Blowback is the fullest and most authoritative account ever written of America's collaboration with Nazis after World War II, and of the long-range effect this has had on the nation's domestic and foreign policy. Drawing on extensive firsthand research and a wealth of documents previously classified or never before made public, Christopher Simpson has written a major and often startling work about the extensive connection between high-ranking American officials and ex-Nazis and collaborators, and about the effect this relationship has had on American society and the cold war.
Blowback investigates a hushed-up but vitally important chapter in American history. It explores U.S. recruitment of Nazis and Nazi collaborators in Europe through programs such as the Gehlen Organization, Klaus Barbie's network, and the Labor Service Battalions. Perhaps and more significantly, Blowback reveals the approved (though usually extralegal) immigration of ex-Nazis and collaborators into the United States itself, and the significant impact this has had on American society.
Among the wealth of new material in this book, Blowback brings to light for the first time how senior members of the State Department and the CIA, including noted diplomat George F. Kennan, helped organize clandestine programs that brought high-ranking Nazis and Axis government officials to America - and how the State Department has covered up the evidence ever since; how the Pentagon falsified its own files to bring former Nazi scientists, some of them SS officers such as Wernher von Braun, into the country; how in 1948 Nazis on the U.S. intelligence payroll seriously misrepresented the nature and extent of the Soviet threat, thereby materially heightening the cold war; how the Pentagon trained and equipped former Nazi collaborators for use as anti-Communist guerrillas in the even of nuclear confrontation; how the CIA has spend millions to bankroll anti-Semitic emigre political groups inside the United States - and has consistently hidden the part played by leaders of these groups during the Holocaust.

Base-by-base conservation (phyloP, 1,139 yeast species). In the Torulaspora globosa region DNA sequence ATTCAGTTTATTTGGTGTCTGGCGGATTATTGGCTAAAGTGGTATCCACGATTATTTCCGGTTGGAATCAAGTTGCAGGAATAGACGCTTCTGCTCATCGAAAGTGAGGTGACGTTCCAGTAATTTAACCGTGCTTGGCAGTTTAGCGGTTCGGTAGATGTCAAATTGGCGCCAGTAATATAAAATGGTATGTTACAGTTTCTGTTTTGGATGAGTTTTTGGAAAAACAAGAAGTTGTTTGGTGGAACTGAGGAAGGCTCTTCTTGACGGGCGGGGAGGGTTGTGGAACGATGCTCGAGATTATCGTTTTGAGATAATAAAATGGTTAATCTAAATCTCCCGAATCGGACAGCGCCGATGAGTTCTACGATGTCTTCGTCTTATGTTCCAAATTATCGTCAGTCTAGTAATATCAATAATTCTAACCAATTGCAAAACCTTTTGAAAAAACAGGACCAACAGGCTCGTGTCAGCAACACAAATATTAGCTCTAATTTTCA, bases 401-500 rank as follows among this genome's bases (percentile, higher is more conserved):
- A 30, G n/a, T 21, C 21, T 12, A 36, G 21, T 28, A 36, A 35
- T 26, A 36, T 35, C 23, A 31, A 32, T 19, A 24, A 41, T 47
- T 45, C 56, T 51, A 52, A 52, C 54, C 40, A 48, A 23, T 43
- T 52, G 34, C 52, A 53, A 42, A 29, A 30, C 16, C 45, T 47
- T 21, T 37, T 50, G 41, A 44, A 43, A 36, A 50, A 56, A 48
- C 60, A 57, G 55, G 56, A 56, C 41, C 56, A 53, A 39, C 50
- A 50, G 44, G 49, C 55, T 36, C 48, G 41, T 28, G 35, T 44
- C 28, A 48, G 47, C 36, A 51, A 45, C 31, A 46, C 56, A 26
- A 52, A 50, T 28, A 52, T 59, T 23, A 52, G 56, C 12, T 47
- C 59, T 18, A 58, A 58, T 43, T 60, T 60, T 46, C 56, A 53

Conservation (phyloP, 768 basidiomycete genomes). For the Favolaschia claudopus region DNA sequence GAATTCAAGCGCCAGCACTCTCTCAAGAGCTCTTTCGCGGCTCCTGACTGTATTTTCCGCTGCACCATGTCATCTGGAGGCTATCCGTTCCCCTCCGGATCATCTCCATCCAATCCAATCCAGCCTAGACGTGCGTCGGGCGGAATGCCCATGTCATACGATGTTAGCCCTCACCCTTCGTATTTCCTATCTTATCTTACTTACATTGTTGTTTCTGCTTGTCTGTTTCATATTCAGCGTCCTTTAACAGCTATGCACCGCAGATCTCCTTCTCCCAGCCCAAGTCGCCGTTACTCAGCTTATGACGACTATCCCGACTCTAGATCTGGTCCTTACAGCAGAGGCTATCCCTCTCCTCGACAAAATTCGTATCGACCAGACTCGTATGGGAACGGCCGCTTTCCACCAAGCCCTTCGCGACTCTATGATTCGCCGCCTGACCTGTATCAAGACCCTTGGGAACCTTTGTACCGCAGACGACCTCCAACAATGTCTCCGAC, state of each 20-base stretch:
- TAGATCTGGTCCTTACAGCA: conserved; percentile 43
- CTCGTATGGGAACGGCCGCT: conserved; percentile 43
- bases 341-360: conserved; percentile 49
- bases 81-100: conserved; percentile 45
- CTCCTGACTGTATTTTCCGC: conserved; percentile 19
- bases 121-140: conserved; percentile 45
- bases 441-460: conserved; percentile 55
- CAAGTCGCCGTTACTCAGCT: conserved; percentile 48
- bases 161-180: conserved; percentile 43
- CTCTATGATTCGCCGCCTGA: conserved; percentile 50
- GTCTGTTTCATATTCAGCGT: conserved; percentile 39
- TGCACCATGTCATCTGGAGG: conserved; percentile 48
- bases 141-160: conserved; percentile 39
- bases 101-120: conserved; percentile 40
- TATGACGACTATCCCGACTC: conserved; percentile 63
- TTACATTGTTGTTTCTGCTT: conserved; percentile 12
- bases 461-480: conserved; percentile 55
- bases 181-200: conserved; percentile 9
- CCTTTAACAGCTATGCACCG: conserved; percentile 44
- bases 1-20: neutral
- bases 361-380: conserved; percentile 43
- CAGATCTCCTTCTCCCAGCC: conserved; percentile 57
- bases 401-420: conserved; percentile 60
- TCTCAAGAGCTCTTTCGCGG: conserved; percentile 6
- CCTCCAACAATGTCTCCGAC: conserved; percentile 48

Blowback is a sober and sobering account of how a clandestine national security policy, often embarked on for limited or pragmatic ends, has resulted in a disastrous blowback effect that escaped the control of its instigators, unseated those who had participated in its inception, and significantly contributed to the hysteria of the cold war and the McCarthy era. Authoritative, shocking, controversial, Blowback opens for the public scrutiny a chapter of our recent history that remains essential to the understanding of our world, but that many would prefer to keep shut.
Christopher Simpson is an award-winning investigative reporter based in Washington, D.C. A former visiting scholar at the Institute for Policy Studies, Simpson served as a research directory for the film Hotel Terminus: The Life and Times of Klaus Barbie by the noted French film director Marcel Ophuls.
Comments on BLOWBACK
"The ultimate book about the worst kind of cold war thinking, in which some of our most respected statesmen made shameful decisions for reasons that they mistakenly believed to be justified. "
"Christopher Simpson's Blowback is a blockbuster that will shock most Americans by its revelations of official American government complicity in using, shielding, and supporting Nazi war criminals_ Then full story of this country's shameful, cynical collaboration with Nazi criminals has not been told until now with the publication of Simpson's book."
"Christopher Simpson is a wizard and an expert in the field . . . . Two cheers for the Freedom of Information Act, and three cheers for Mr. Simpson."
"Blowback is the first full-scale revelation of U.S. collaboration with Nazi war criminals after World War II. It exposes the shameful, immoral, end-justifying-the-means government policy in all its frightening detail. Blowback is a must read for anyone who wants to understand postwar policy on Nazi war criminals and the cold war."
"Blowback is a riveting story of considerable historic importance, well-documented and well told."
Richard J. Barnett